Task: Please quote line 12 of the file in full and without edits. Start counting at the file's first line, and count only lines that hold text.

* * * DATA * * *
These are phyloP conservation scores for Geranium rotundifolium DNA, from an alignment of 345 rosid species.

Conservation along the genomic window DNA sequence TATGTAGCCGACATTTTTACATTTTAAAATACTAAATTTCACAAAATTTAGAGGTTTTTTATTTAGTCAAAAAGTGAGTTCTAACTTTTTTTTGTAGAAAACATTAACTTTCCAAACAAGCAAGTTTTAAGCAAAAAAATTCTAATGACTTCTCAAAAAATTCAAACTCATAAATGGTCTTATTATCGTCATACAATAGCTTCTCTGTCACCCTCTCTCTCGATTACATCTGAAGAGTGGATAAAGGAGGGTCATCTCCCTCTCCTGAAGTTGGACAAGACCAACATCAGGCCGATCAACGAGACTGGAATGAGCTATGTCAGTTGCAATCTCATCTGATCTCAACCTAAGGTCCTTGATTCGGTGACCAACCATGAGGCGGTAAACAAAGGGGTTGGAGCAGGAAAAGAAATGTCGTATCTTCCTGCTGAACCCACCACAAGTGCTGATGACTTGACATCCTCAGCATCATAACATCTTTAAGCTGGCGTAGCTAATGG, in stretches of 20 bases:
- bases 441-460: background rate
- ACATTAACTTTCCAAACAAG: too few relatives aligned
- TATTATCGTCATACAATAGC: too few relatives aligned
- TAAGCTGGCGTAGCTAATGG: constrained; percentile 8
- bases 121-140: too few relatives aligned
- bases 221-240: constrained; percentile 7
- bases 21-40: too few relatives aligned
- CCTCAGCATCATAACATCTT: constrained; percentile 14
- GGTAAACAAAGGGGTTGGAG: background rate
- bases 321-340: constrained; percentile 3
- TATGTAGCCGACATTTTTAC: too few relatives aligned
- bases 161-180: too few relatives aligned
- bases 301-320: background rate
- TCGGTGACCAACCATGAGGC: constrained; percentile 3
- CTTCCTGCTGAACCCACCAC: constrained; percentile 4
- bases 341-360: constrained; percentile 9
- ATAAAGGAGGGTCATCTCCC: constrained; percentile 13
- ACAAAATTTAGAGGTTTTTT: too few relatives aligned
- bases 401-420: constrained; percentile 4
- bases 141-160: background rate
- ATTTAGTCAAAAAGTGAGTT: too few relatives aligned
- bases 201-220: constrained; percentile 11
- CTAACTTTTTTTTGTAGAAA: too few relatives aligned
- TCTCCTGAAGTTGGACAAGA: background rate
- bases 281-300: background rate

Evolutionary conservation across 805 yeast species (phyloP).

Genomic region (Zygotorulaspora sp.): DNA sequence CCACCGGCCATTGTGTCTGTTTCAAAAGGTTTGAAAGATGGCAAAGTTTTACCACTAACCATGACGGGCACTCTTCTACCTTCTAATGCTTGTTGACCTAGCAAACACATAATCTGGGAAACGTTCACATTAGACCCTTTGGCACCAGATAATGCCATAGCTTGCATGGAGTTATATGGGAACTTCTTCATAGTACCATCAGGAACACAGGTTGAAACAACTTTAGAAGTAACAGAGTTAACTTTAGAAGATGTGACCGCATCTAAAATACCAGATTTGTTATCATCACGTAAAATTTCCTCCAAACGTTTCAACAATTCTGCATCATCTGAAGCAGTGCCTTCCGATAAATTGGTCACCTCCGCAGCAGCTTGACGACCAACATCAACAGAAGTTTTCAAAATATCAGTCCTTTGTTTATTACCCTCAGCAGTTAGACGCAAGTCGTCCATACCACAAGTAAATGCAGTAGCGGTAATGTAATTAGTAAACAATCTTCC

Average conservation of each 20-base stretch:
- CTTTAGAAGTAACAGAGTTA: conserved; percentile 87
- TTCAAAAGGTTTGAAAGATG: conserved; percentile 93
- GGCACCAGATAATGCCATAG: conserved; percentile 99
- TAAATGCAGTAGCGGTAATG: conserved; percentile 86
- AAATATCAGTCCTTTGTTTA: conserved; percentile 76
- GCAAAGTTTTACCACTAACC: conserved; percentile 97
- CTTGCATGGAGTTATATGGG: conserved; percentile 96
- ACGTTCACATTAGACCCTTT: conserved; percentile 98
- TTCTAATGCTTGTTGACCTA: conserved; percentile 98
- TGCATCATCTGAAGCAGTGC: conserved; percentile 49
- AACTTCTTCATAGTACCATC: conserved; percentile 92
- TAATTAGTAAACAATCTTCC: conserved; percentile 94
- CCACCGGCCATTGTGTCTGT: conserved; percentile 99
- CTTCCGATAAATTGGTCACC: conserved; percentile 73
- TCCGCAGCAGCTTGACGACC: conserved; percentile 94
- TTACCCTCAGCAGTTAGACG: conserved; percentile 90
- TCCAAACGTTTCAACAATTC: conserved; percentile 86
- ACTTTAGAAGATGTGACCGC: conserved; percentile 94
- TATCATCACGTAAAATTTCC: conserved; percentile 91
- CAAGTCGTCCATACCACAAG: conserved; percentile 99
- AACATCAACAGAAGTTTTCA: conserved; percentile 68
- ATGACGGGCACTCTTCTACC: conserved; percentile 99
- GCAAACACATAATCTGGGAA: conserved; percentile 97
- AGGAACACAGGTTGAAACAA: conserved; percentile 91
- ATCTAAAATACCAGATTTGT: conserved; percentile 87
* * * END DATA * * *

- bases 321-340: constrained; percentile 3